Once again, Washington Redskins Coach Joe Gibbs has been furrowing his brow and speaking of the pressure of winning a game his team is supposed to win. Quarterback Jay Schroeder has been firing practice bullets to wide receiver Art Monk as if they never missed a day of work. New York Jets' strike-busting defensive end Mark Gastineau has been glaring across the line in workouts with a look that seems to say the game really matters to him again.

Football, at least as we knew it a month ago, is back today at RFK Stadium. The real Redskins play the real Jets at 1 p.m. In many ways, it's like the season is starting over.

The Redskins, healthier than they have been since early August, exited last month as a 1-1 team and return today as NFC East leaders with a 4-1 record. They probably were the NFL team that was helped most by the strike. The Jets, 2-0 when they went on strike, are now 3-2 and regrouping quickly after 10 veterans crossed their picket line.

Ask both coaches, Gibbs and the Jets' Joe Walton, what they expect today and they will say they just don't know. Players have said they feel rusty. The timing between both teams' quarterbacks their respective all-world receivers, Monk and Al Toon of the Jets, is likely to be off a tad. And no one knows how teammates will react to teammates and how the fans will feel about what they are watching.

"You're concerned about a lot," Gibbs said yesterday after the last practice of the week at Redskin Park. "There's been such turmoil, you don't know what is going to happen. There's more pressure, because it's like you're starting over."

Before we were so rudely interrupted last month, the Redskins were fighting injuries to starters at 11 of 24 positions (including kickers). Today, seven of those 11 players will start. Only running back George Rogers, middle linebacker Neal Olkewicz and cornerback Tim Morrison will not start, but they are expected to play. The other is kicker Jess Atkinson, who will be out for at least another month with a dislocated left ankle.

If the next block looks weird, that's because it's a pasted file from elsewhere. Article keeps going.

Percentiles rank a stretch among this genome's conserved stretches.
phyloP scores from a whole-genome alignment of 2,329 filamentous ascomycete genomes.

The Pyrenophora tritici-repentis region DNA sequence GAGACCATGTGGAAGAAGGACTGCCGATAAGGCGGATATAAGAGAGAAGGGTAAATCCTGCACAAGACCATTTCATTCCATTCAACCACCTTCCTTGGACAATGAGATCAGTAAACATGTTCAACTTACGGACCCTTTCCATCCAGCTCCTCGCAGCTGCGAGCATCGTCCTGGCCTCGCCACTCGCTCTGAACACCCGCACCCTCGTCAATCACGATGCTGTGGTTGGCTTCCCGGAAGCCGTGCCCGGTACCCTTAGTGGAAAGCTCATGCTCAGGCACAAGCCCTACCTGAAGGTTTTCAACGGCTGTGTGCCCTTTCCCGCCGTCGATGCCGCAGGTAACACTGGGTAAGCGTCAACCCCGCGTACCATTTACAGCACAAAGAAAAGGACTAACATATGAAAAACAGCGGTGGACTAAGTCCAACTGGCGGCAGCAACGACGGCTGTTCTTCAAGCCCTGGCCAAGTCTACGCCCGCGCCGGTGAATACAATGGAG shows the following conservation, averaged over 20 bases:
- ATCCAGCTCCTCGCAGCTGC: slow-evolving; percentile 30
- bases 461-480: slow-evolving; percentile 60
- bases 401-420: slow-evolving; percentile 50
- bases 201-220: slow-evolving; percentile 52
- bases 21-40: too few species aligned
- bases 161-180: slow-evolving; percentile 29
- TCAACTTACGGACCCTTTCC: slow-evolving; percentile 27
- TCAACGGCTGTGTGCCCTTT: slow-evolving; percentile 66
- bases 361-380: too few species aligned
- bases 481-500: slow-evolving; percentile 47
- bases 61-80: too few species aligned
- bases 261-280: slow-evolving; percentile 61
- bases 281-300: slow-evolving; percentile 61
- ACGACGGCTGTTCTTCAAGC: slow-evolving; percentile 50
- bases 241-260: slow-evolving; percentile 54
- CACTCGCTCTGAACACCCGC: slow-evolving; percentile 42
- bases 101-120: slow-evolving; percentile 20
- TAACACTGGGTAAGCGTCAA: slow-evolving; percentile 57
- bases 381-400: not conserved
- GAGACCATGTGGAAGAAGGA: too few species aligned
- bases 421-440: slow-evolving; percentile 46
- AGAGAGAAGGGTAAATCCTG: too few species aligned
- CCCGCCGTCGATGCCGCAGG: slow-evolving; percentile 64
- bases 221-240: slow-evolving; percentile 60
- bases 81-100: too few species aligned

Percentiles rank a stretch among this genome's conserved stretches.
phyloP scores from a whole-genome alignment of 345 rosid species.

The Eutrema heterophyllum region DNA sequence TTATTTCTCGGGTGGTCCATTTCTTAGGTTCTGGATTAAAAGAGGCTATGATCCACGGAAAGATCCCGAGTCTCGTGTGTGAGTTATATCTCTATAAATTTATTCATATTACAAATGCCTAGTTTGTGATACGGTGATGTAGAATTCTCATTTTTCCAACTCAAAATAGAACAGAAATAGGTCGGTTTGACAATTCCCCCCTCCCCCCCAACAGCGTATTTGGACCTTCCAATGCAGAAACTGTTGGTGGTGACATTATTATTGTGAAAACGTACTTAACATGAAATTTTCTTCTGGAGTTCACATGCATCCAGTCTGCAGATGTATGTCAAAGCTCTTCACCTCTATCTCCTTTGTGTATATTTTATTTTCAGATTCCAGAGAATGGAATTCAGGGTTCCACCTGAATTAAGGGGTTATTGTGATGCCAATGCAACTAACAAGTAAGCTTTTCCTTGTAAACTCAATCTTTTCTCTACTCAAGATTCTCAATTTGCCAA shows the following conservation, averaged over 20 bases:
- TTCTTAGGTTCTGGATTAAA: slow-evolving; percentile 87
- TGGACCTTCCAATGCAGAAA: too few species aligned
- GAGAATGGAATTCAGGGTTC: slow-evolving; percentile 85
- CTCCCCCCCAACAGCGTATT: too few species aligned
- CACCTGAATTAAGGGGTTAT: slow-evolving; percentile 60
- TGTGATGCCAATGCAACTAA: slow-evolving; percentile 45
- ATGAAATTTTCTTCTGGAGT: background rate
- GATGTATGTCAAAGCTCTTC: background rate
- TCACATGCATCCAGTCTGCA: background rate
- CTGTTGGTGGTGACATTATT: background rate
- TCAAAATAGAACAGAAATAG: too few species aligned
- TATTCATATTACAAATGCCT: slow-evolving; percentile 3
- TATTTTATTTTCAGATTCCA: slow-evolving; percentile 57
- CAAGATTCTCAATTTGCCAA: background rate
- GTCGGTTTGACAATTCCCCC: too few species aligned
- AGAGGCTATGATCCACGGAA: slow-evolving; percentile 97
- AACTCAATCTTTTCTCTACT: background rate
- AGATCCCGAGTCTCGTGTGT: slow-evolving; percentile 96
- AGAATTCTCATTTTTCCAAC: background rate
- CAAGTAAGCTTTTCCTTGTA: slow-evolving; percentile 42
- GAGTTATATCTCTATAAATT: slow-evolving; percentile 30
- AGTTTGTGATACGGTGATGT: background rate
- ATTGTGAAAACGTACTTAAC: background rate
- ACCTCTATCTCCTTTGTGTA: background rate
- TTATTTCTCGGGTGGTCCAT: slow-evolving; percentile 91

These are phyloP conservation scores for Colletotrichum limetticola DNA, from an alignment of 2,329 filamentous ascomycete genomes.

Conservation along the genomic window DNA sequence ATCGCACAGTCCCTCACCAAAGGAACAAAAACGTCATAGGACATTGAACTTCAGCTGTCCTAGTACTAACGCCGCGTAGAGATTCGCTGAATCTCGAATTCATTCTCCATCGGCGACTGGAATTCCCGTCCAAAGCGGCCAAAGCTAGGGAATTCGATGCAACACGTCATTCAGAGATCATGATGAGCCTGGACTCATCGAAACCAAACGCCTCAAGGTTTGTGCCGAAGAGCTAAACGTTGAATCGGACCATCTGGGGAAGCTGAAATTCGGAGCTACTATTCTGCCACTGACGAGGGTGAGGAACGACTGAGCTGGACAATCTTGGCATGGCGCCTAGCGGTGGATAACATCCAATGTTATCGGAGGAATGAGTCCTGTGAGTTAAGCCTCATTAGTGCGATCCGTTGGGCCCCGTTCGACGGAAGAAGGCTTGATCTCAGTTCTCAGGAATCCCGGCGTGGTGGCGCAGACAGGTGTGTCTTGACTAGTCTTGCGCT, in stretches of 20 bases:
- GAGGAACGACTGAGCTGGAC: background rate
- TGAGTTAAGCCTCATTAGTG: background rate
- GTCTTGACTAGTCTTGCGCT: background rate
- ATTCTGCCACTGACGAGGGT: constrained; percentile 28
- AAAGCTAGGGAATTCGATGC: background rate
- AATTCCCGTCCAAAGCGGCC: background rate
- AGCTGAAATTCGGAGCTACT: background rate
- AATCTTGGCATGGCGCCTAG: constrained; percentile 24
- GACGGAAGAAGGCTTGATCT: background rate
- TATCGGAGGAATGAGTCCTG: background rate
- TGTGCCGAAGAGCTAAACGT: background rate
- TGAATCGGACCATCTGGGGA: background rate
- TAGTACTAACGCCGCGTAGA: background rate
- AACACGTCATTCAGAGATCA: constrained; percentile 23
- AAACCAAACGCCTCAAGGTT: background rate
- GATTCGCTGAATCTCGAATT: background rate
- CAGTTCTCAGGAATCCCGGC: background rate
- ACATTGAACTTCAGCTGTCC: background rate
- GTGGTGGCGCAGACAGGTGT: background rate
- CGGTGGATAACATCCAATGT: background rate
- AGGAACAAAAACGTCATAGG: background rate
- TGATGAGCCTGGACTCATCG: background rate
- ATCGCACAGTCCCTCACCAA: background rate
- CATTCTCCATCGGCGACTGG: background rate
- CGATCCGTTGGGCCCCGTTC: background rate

Some things never change. The Redskins running back situation was in disarray because of injuries before the strike, and it's in the same shape now. Keith Griffin, Gibbs' trusted reliever, will start as he did against Atlanta in the last game before the strike. Rogers, Kelvin Bryant and Timmy Smith will all play, Gibbs said, depending on the situation. If it's third down and inches, expect Rogers, who still has a sore left big toe. If it's second and seven, expect Bryant, whose latest nagging injury is a hamstring "twinge." If it's first down and Griffin is tired, expect Smith, a rookie who, if anyone remembers, played well in preseason. If fans are confused, imagine how Gibbs feels.

"I thought we would have been more settled than this," he said.

This game is a test case for the theory that a team that stuck together during the strike will be rewarded for its dedication after the strike. The Redskins represent union solidarity at its best; not one player crossed their line. The Jets represent union splintering at its best; Gastineau was spit on by teammates on his way to work one day, while team leaders such as defensive linemen Joe Klecko and Marty Lyons and backup quarterback Pat Ryan crossed, too.

"Things will never be the same," Toon said. "Everything's changed. People are in a different frame of mind and they have different thoughts in their mind. Hopefully, that won't get on the field . . . But you can't forget what's happened."

The Redskins will have only one former replacement player on their 45-man roster: H-back Craig McEwen, one of the heroes of the replacement team's 13-7 upset of Dallas. (Tight end Joe Caravello's sprained back will keep him out of this game.) McEwen will be the third-string H-back behind Clint Didier and Terry Orr and will be a backup on special teams. It's possible he might never get into the game.

"If I don't get in, that means everyone's healthy and playing well," McEwen said. "That would be fine with me. If I do get in, I don't think anyone will make a big deal about it. If fans do notice, that would be very nice. It would feel super if they showed what they felt about the replacement players."

The Jets are expected to have two ex-replacements on their roster: offensive tackle Ken Jones, an 11-year veteran who is likely to start, and nose tackle Scott Mersereau.

The Redskins hadn't heard that Jones might start. He is expected to line up at right tackle in place of Dan Alexander, who is moving to right guard to replace injured Joe Fields. Ironically, Fields pulled a hamstring on the second play of practice on the day he crossed the picket line. Defensive end Charles Mann will play opposite Jones. Dexter Manley, playing on the other end of the Redskins' line, will make his first start since the NFC championship game.

"We have a lot of pressure on us," Mann said. "But I can't really sit and worry about how the fans will react, if we will get booed, whatever. I'm excited to be back. My body feels fresh. My legs feel good. I've got my wind. It's great to feel this good this late in the season."

Some veterans were not activated for this game, including quarterback Babe Laufenberg, tight ends Glenn Dennison and Cliff Benson, linebacker Kurt Gouveia and offensive linemen Rick Kehr and Dan McQuaid.

The Jets are the only NFL team Gibbs has never faced. The last time these teams played was in 1978. The Redskins have won all three meetings between the two teams.